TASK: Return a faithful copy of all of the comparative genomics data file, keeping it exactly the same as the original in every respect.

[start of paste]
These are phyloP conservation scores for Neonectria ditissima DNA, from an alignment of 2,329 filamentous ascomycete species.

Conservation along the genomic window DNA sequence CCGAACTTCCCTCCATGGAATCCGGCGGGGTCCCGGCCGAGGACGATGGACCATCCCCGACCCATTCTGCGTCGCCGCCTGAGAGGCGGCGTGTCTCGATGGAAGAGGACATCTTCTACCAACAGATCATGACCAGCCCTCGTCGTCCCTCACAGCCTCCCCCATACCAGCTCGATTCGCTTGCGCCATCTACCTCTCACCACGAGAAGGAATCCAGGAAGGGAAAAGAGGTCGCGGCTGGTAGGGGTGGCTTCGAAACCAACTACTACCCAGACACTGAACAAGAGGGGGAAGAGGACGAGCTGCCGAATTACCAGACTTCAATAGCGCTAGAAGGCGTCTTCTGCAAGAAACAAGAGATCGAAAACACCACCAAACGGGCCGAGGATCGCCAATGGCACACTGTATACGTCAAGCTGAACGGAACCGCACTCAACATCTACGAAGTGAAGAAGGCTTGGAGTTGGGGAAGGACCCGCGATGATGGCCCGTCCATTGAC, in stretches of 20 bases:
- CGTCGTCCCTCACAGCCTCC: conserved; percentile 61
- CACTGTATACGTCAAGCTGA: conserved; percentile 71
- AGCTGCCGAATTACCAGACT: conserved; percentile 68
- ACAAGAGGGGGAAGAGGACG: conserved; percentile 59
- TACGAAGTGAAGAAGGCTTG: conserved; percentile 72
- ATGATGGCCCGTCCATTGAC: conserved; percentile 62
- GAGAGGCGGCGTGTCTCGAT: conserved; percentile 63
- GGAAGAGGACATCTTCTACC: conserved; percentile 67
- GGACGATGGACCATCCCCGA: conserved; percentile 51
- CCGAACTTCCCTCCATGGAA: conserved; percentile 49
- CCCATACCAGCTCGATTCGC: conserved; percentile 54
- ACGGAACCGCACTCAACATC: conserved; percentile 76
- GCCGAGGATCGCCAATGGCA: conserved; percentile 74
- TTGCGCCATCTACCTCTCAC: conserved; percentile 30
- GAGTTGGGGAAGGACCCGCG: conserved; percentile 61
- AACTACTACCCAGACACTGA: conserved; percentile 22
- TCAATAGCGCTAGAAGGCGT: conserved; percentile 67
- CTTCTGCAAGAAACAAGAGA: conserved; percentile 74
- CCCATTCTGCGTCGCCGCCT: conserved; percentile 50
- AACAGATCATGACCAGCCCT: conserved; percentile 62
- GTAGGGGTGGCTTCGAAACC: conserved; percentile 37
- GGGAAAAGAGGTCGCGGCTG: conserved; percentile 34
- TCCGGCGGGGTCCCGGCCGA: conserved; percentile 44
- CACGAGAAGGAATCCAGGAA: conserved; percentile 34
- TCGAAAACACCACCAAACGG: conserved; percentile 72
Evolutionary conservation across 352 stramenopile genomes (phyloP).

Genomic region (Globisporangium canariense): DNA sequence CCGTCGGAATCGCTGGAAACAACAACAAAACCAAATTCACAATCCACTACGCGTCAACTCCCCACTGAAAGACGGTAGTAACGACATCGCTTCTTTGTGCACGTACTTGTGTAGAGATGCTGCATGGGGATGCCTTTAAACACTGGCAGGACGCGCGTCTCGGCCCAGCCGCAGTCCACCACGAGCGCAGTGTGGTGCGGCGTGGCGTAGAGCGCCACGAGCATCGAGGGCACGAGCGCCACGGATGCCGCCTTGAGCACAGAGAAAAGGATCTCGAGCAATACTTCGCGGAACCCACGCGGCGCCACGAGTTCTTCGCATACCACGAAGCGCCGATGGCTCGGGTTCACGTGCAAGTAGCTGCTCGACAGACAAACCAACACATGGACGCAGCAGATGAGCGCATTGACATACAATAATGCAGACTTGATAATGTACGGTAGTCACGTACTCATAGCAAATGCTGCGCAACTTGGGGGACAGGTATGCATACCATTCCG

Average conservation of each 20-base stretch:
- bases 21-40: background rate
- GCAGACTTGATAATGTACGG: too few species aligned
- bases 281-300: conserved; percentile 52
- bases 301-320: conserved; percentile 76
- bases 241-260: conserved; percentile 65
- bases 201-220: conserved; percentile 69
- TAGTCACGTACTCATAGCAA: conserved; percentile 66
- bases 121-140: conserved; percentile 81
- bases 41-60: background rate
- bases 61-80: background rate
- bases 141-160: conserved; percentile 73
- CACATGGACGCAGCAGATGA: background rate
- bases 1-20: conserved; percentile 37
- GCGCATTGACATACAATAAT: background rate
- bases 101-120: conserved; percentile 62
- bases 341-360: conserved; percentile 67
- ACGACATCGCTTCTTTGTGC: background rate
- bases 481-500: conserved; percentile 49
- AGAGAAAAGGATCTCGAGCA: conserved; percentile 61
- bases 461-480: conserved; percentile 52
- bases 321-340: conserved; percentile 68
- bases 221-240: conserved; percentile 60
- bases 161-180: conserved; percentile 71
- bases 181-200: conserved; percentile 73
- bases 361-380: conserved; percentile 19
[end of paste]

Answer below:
These are phyloP conservation scores for Neonectria ditissima DNA, from an alignment of 2,329 filamentous ascomycete species.

Conservation along the genomic window DNA sequence CCGAACTTCCCTCCATGGAATCCGGCGGGGTCCCGGCCGAGGACGATGGACCATCCCCGACCCATTCTGCGTCGCCGCCTGAGAGGCGGCGTGTCTCGATGGAAGAGGACATCTTCTACCAACAGATCATGACCAGCCCTCGTCGTCCCTCACAGCCTCCCCCATACCAGCTCGATTCGCTTGCGCCATCTACCTCTCACCACGAGAAGGAATCCAGGAAGGGAAAAGAGGTCGCGGCTGGTAGGGGTGGCTTCGAAACCAACTACTACCCAGACACTGAACAAGAGGGGGAAGAGGACGAGCTGCCGAATTACCAGACTTCAATAGCGCTAGAAGGCGTCTTCTGCAAGAAACAAGAGATCGAAAACACCACCAAACGGGCCGAGGATCGCCAATGGCACACTGTATACGTCAAGCTGAACGGAACCGCACTCAACATCTACGAAGTGAAGAAGGCTTGGAGTTGGGGAAGGACCCGCGATGATGGCCCGTCCATTGAC, in stretches of 20 bases:
- CGTCGTCCCTCACAGCCTCC: conserved; percentile 61
- CACTGTATACGTCAAGCTGA: conserved; percentile 71
- AGCTGCCGAATTACCAGACT: conserved; percentile 68
- ACAAGAGGGGGAAGAGGACG: conserved; percentile 59
- TACGAAGTGAAGAAGGCTTG: conserved; percentile 72
- ATGATGGCCCGTCCATTGAC: conserved; percentile 62
- GAGAGGCGGCGTGTCTCGAT: conserved; percentile 63
- GGAAGAGGACATCTTCTACC: conserved; percentile 67
- GGACGATGGACCATCCCCGA: conserved; percentile 51
- CCGAACTTCCCTCCATGGAA: conserved; percentile 49
- CCCATACCAGCTCGATTCGC: conserved; percentile 54
- ACGGAACCGCACTCAACATC: conserved; percentile 76
- GCCGAGGATCGCCAATGGCA: conserved; percentile 74
- TTGCGCCATCTACCTCTCAC: conserved; percentile 30
- GAGTTGGGGAAGGACCCGCG: conserved; percentile 61
- AACTACTACCCAGACACTGA: conserved; percentile 22
- TCAATAGCGCTAGAAGGCGT: conserved; percentile 67
- CTTCTGCAAGAAACAAGAGA: conserved; percentile 74
- CCCATTCTGCGTCGCCGCCT: conserved; percentile 50
- AACAGATCATGACCAGCCCT: conserved; percentile 62
- GTAGGGGTGGCTTCGAAACC: conserved; percentile 37
- GGGAAAAGAGGTCGCGGCTG: conserved; percentile 34
- TCCGGCGGGGTCCCGGCCGA: conserved; percentile 44
- CACGAGAAGGAATCCAGGAA: conserved; percentile 34
- TCGAAAACACCACCAAACGG: conserved; percentile 72
Evolutionary conservation across 352 stramenopile genomes (phyloP).

Genomic region (Globisporangium canariense): DNA sequence CCGTCGGAATCGCTGGAAACAACAACAAAACCAAATTCACAATCCACTACGCGTCAACTCCCCACTGAAAGACGGTAGTAACGACATCGCTTCTTTGTGCACGTACTTGTGTAGAGATGCTGCATGGGGATGCCTTTAAACACTGGCAGGACGCGCGTCTCGGCCCAGCCGCAGTCCACCACGAGCGCAGTGTGGTGCGGCGTGGCGTAGAGCGCCACGAGCATCGAGGGCACGAGCGCCACGGATGCCGCCTTGAGCACAGAGAAAAGGATCTCGAGCAATACTTCGCGGAACCCACGCGGCGCCACGAGTTCTTCGCATACCACGAAGCGCCGATGGCTCGGGTTCACGTGCAAGTAGCTGCTCGACAGACAAACCAACACATGGACGCAGCAGATGAGCGCATTGACATACAATAATGCAGACTTGATAATGTACGGTAGTCACGTACTCATAGCAAATGCTGCGCAACTTGGGGGACAGGTATGCATACCATTCCG

Average conservation of each 20-base stretch:
- bases 21-40: background rate
- GCAGACTTGATAATGTACGG: too few species aligned
- bases 281-300: conserved; percentile 52
- bases 301-320: conserved; percentile 76
- bases 241-260: conserved; percentile 65
- bases 201-220: conserved; percentile 69
- TAGTCACGTACTCATAGCAA: conserved; percentile 66
- bases 121-140: conserved; percentile 81
- bases 41-60: background rate
- bases 61-80: background rate
- bases 141-160: conserved; percentile 73
- CACATGGACGCAGCAGATGA: background rate
- bases 1-20: conserved; percentile 37
- GCGCATTGACATACAATAAT: background rate
- bases 101-120: conserved; percentile 62
- bases 341-360: conserved; percentile 67
- ACGACATCGCTTCTTTGTGC: background rate
- bases 481-500: conserved; percentile 49
- AGAGAAAAGGATCTCGAGCA: conserved; percentile 61
- bases 461-480: conserved; percentile 52
- bases 321-340: conserved; percentile 68
- bases 221-240: conserved; percentile 60
- bases 161-180: conserved; percentile 71
- bases 181-200: conserved; percentile 73
- bases 361-380: conserved; percentile 19